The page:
Attachment is a funny thing. I am amazed how much can change over a short span of time and how a 16 month year old toddler can be so perceptive towards this.
All it takes is the quality and quantity of time spent with Kyle. I have heard many mothers telling me (esp working mothers) that the quality of time spent is important to build a bond with your child. But the not so pleasant truth, according to child attachment studies is that quantity of time is equally important as well.
Fundamentally, attachment is the affectionate tie that the child will have for the special people in their lives. This is built through being responsive to the child's needs, especially when the mother's or caregiver's physical presence for the child is needed. Or whenever the child experiences times of stress, even the nearness of the mother is enough to comfort him. So just think about number of hours that you are physically present for your child, especially during those times when he needs you.
So what influences attachment security? A consistent caregiver, prompt, responsive and appropriate caregiving and even family circumstances. There are ways to measure attachment, just compare the behaviour patterns that your child will display after you leave and then return. Read more about it in my post here http://parachutetime.blogspot.com/2008/08/how-secure-is-your-childs-attachment-to.html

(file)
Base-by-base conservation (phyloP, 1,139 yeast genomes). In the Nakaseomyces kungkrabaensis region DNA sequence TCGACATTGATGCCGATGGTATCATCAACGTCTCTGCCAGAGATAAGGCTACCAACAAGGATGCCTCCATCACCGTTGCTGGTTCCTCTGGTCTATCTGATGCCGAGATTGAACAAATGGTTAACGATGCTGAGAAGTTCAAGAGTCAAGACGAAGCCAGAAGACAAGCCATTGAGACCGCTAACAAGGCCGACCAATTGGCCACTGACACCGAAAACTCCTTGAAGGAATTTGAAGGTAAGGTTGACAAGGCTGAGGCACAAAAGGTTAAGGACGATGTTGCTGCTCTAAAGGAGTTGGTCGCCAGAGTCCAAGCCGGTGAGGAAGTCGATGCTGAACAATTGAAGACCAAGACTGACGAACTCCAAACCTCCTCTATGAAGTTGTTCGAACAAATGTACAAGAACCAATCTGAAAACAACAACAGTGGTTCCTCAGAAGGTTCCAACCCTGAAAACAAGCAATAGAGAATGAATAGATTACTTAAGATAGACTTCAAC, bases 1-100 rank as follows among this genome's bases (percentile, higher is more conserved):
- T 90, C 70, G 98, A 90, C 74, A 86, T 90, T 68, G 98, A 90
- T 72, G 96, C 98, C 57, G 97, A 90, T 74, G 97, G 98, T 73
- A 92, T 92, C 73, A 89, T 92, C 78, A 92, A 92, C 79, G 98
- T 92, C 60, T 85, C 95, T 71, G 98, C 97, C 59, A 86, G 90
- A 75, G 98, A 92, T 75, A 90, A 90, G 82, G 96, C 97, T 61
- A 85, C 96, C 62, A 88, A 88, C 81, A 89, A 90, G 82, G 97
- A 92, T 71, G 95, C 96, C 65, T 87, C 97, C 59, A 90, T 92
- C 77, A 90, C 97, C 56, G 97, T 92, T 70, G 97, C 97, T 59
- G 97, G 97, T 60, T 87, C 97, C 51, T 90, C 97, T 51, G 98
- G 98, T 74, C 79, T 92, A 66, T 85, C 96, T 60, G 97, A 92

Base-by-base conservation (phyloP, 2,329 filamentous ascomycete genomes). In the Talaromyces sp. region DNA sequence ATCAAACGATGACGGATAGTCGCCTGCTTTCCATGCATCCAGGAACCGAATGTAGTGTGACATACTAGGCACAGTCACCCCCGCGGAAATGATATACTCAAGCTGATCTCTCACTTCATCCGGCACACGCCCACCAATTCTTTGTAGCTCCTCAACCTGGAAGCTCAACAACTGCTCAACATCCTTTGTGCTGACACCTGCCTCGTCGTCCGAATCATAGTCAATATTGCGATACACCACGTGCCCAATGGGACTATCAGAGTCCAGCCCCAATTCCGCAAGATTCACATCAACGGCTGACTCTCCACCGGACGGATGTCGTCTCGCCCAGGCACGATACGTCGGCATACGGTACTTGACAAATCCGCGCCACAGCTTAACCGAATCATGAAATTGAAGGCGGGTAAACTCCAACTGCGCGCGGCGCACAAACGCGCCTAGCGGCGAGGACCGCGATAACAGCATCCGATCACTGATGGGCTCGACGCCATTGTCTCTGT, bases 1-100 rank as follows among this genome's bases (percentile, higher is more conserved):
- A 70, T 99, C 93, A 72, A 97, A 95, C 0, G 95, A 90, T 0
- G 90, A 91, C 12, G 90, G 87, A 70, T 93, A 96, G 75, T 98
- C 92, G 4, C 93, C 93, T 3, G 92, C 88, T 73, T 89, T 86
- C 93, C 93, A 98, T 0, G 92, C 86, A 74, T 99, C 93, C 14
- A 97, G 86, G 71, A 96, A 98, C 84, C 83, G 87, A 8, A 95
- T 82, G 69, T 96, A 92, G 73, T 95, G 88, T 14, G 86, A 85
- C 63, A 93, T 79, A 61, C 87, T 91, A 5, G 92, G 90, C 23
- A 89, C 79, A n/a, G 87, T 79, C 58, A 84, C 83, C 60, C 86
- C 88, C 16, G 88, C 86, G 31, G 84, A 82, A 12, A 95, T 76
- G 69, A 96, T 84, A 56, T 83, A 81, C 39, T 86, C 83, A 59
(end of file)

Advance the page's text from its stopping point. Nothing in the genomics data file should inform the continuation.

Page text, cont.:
When I think back about Kyle's attachment to me when I went back to work after maternity leave, it was quite clear that he was exhibiting traits of avoidant attachment. He often ignored me when I came back from work and that was rather heartbreaking for me.
Thank God that things have changed so much since then. I am blessed to be able to spend more time with him and be physically there for Kyle during times of need. Most importantly, be there when he needs someone to play and laugh with. I will never want to be the object of this question, 'Where were you when I wanted to share my joy or during those times when I needed you?'
I will surely want to be the parent that promotes these aspects of positive development in my child; confident and self assured, advanced emotional understanding, effective social skills, stronger sense of moral responsibility and higher motivation to achieve in school.